With Taliban, Condition-Based Strategy is the Way: US Central Command Director


Major General Michael Langley, who is United States Central Command Director for Strategy, Plans, and Policy, said earlier this week that Afghanistan continues to be the locus of attention for Washington.

While interacting with a panel of experts at the United States Institute for Peace, Langley expressed that the “condition-based strategy for Afghanistan is necessary” and that the Taliban must engage in talks with the Afghan government. He said, “Let me be clear, Afghanistan remains the center of our attention. We know victory will require a political reconciliation. We know that condition-based strategy is necessary, and we know that the Taliban must engage in talks with the Afghan government”.

“Within the Taliban organization broadly speaking sort of three camps, when you talk about sort of the future of the organization in Afghanistan, for one you have got the more pragmatic side that is willing to at least attend discussions on a role for the Taliban in a stable political order in Afghanistan, on the other side the spectrum you have is those more extremist views that are happy to continue the fight until foreign forces are out of the country and even until perhaps the Taliban is once again the dominant political actor in Afghanistan. Now the third group I think are those that are if not more pragmatic than generally realistic in understanding that a stable Afghanistan is going to have to include the Taliban but also many other players,” remarked Jason Campbell, the former country director for Afghanistan, office of the secretary of defense and who was a member of the panel as well.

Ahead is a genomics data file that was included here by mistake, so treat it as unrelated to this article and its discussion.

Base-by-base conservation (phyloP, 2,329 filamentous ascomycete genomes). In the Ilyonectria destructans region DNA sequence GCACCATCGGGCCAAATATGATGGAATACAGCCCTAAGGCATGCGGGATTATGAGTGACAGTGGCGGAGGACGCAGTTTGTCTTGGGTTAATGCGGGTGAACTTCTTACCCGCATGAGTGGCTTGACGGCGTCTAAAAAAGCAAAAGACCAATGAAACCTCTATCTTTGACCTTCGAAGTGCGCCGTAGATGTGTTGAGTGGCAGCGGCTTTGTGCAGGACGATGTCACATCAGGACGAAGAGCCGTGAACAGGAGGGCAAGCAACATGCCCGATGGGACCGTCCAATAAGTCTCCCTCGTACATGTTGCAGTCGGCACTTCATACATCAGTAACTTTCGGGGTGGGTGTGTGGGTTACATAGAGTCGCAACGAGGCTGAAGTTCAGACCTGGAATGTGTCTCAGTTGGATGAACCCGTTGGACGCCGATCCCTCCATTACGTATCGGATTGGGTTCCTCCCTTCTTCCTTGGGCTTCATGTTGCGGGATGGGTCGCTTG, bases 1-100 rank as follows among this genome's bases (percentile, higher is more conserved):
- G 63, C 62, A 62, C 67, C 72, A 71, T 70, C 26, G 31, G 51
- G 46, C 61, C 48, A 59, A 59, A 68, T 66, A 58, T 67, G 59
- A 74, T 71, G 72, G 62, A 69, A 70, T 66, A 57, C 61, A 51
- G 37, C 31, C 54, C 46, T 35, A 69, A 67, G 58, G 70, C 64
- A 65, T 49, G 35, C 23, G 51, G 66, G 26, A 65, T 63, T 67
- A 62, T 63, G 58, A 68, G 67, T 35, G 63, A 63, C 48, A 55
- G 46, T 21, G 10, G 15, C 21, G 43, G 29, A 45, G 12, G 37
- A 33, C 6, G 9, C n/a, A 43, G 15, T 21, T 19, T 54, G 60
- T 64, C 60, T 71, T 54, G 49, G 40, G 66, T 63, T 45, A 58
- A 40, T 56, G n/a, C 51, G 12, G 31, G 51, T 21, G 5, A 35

“The larger question we face here is whether bringing the Taliban, or a faction of the Taliban back into political settlement is going to really end the war,” added Dr. Orzala Ashraf Nemat, chairperson of Afghanistan Research and Evaluation Unit (AREU) and another panelist.

These comments come after there are doubts cast over Washington’s commitment to Afghanistan. Recently there was a rumour that claimed that Washington might be wanting to bargain a delay in presidential elections of Afghanistan just so it could bring Taliban on the negotiating table.
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However, many senior officials have reiterated and assured US commitment to Afghan peace led by the government.

As Zalmay Khalilzad, the US Special Envoy for Afghanistan Reconciliation visits the region again, experts and officials anticipate what is to come out of his visit. Moreover, many are looking forward to the Geneva Ministerial conference on Afghanistan which is to be held next week.

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